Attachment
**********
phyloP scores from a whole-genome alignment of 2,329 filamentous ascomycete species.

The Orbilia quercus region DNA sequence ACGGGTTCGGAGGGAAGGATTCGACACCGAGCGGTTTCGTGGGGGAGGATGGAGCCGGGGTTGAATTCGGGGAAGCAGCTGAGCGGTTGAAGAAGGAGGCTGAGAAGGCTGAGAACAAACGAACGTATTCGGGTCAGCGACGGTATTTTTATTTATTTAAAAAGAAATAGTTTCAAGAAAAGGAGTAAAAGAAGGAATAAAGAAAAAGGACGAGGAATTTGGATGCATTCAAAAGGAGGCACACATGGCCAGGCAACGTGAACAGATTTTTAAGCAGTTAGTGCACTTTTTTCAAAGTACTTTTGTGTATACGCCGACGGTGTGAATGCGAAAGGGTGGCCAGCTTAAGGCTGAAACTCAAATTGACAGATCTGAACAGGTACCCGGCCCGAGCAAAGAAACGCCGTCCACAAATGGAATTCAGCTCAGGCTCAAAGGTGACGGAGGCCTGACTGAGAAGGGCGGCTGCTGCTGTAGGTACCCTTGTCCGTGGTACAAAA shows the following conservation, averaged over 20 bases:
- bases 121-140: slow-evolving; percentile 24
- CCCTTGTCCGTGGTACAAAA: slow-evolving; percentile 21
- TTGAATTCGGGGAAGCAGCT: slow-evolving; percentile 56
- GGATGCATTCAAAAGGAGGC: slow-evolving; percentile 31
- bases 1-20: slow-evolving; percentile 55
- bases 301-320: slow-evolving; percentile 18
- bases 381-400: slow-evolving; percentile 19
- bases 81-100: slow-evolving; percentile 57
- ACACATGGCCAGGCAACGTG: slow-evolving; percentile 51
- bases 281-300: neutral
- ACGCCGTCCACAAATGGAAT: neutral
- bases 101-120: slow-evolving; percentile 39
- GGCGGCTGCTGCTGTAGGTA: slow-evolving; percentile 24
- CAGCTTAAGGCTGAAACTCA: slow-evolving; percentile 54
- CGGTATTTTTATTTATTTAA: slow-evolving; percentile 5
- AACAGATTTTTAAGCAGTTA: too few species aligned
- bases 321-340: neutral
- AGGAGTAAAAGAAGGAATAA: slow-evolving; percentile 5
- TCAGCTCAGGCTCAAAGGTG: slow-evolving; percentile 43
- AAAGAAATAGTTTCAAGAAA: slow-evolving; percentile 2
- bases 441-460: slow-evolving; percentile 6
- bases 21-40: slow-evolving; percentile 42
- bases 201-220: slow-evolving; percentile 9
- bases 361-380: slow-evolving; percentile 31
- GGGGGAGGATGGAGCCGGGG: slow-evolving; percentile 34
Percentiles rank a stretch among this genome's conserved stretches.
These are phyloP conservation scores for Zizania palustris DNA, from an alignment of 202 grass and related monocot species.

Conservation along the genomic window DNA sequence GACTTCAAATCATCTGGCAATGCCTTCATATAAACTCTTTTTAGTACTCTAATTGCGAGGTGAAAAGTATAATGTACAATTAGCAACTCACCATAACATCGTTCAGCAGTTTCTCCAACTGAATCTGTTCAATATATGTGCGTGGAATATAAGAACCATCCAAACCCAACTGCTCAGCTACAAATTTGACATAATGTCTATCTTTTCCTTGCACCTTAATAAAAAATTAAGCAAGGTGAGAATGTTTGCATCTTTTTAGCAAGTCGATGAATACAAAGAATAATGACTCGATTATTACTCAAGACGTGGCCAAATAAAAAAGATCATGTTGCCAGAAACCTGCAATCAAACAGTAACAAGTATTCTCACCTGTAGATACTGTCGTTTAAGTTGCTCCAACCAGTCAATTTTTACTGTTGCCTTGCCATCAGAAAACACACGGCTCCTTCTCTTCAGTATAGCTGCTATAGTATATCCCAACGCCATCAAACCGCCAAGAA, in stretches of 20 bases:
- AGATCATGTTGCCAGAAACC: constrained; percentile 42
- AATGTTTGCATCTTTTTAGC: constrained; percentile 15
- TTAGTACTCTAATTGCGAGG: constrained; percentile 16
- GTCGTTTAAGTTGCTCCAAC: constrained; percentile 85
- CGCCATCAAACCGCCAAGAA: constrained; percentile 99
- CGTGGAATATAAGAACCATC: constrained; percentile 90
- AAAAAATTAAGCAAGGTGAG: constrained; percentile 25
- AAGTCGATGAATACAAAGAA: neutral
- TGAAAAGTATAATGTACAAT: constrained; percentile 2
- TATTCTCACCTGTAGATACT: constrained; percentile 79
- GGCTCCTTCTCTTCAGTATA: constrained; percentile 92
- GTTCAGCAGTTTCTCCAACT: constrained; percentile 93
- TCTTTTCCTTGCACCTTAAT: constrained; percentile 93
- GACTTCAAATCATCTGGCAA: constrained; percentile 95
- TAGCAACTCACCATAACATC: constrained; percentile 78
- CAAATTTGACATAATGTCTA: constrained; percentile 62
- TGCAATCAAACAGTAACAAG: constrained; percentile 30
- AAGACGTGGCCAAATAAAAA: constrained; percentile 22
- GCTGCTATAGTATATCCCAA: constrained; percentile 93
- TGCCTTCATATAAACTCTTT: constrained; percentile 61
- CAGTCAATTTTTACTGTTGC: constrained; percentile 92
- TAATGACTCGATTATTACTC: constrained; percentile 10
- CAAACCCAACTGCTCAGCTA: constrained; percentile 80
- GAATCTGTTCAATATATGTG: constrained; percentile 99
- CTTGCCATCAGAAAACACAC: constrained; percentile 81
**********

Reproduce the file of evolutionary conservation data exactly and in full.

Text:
phyloP scores from a whole-genome alignment of 2,329 filamentous ascomycete species.

The Orbilia quercus region DNA sequence ACGGGTTCGGAGGGAAGGATTCGACACCGAGCGGTTTCGTGGGGGAGGATGGAGCCGGGGTTGAATTCGGGGAAGCAGCTGAGCGGTTGAAGAAGGAGGCTGAGAAGGCTGAGAACAAACGAACGTATTCGGGTCAGCGACGGTATTTTTATTTATTTAAAAAGAAATAGTTTCAAGAAAAGGAGTAAAAGAAGGAATAAAGAAAAAGGACGAGGAATTTGGATGCATTCAAAAGGAGGCACACATGGCCAGGCAACGTGAACAGATTTTTAAGCAGTTAGTGCACTTTTTTCAAAGTACTTTTGTGTATACGCCGACGGTGTGAATGCGAAAGGGTGGCCAGCTTAAGGCTGAAACTCAAATTGACAGATCTGAACAGGTACCCGGCCCGAGCAAAGAAACGCCGTCCACAAATGGAATTCAGCTCAGGCTCAAAGGTGACGGAGGCCTGACTGAGAAGGGCGGCTGCTGCTGTAGGTACCCTTGTCCGTGGTACAAAA shows the following conservation, averaged over 20 bases:
- bases 121-140: slow-evolving; percentile 24
- CCCTTGTCCGTGGTACAAAA: slow-evolving; percentile 21
- TTGAATTCGGGGAAGCAGCT: slow-evolving; percentile 56
- GGATGCATTCAAAAGGAGGC: slow-evolving; percentile 31
- bases 1-20: slow-evolving; percentile 55
- bases 301-320: slow-evolving; percentile 18
- bases 381-400: slow-evolving; percentile 19
- bases 81-100: slow-evolving; percentile 57
- ACACATGGCCAGGCAACGTG: slow-evolving; percentile 51
- bases 281-300: neutral
- ACGCCGTCCACAAATGGAAT: neutral
- bases 101-120: slow-evolving; percentile 39
- GGCGGCTGCTGCTGTAGGTA: slow-evolving; percentile 24
- CAGCTTAAGGCTGAAACTCA: slow-evolving; percentile 54
- CGGTATTTTTATTTATTTAA: slow-evolving; percentile 5
- AACAGATTTTTAAGCAGTTA: too few species aligned
- bases 321-340: neutral
- AGGAGTAAAAGAAGGAATAA: slow-evolving; percentile 5
- TCAGCTCAGGCTCAAAGGTG: slow-evolving; percentile 43
- AAAGAAATAGTTTCAAGAAA: slow-evolving; percentile 2
- bases 441-460: slow-evolving; percentile 6
- bases 21-40: slow-evolving; percentile 42
- bases 201-220: slow-evolving; percentile 9
- bases 361-380: slow-evolving; percentile 31
- GGGGGAGGATGGAGCCGGGG: slow-evolving; percentile 34
Percentiles rank a stretch among this genome's conserved stretches.
These are phyloP conservation scores for Zizania palustris DNA, from an alignment of 202 grass and related monocot species.

Conservation along the genomic window DNA sequence GACTTCAAATCATCTGGCAATGCCTTCATATAAACTCTTTTTAGTACTCTAATTGCGAGGTGAAAAGTATAATGTACAATTAGCAACTCACCATAACATCGTTCAGCAGTTTCTCCAACTGAATCTGTTCAATATATGTGCGTGGAATATAAGAACCATCCAAACCCAACTGCTCAGCTACAAATTTGACATAATGTCTATCTTTTCCTTGCACCTTAATAAAAAATTAAGCAAGGTGAGAATGTTTGCATCTTTTTAGCAAGTCGATGAATACAAAGAATAATGACTCGATTATTACTCAAGACGTGGCCAAATAAAAAAGATCATGTTGCCAGAAACCTGCAATCAAACAGTAACAAGTATTCTCACCTGTAGATACTGTCGTTTAAGTTGCTCCAACCAGTCAATTTTTACTGTTGCCTTGCCATCAGAAAACACACGGCTCCTTCTCTTCAGTATAGCTGCTATAGTATATCCCAACGCCATCAAACCGCCAAGAA, in stretches of 20 bases:
- AGATCATGTTGCCAGAAACC: constrained; percentile 42
- AATGTTTGCATCTTTTTAGC: constrained; percentile 15
- TTAGTACTCTAATTGCGAGG: constrained; percentile 16
- GTCGTTTAAGTTGCTCCAAC: constrained; percentile 85
- CGCCATCAAACCGCCAAGAA: constrained; percentile 99
- CGTGGAATATAAGAACCATC: constrained; percentile 90
- AAAAAATTAAGCAAGGTGAG: constrained; percentile 25
- AAGTCGATGAATACAAAGAA: neutral
- TGAAAAGTATAATGTACAAT: constrained; percentile 2
- TATTCTCACCTGTAGATACT: constrained; percentile 79
- GGCTCCTTCTCTTCAGTATA: constrained; percentile 92
- GTTCAGCAGTTTCTCCAACT: constrained; percentile 93
- TCTTTTCCTTGCACCTTAAT: constrained; percentile 93
- GACTTCAAATCATCTGGCAA: constrained; percentile 95
- TAGCAACTCACCATAACATC: constrained; percentile 78
- CAAATTTGACATAATGTCTA: constrained; percentile 62
- TGCAATCAAACAGTAACAAG: constrained; percentile 30
- AAGACGTGGCCAAATAAAAA: constrained; percentile 22
- GCTGCTATAGTATATCCCAA: constrained; percentile 93
- TGCCTTCATATAAACTCTTT: constrained; percentile 61
- CAGTCAATTTTTACTGTTGC: constrained; percentile 92
- TAATGACTCGATTATTACTC: constrained; percentile 10
- CAAACCCAACTGCTCAGCTA: constrained; percentile 80
- GAATCTGTTCAATATATGTG: constrained; percentile 99
- CTTGCCATCAGAAAACACAC: constrained; percentile 81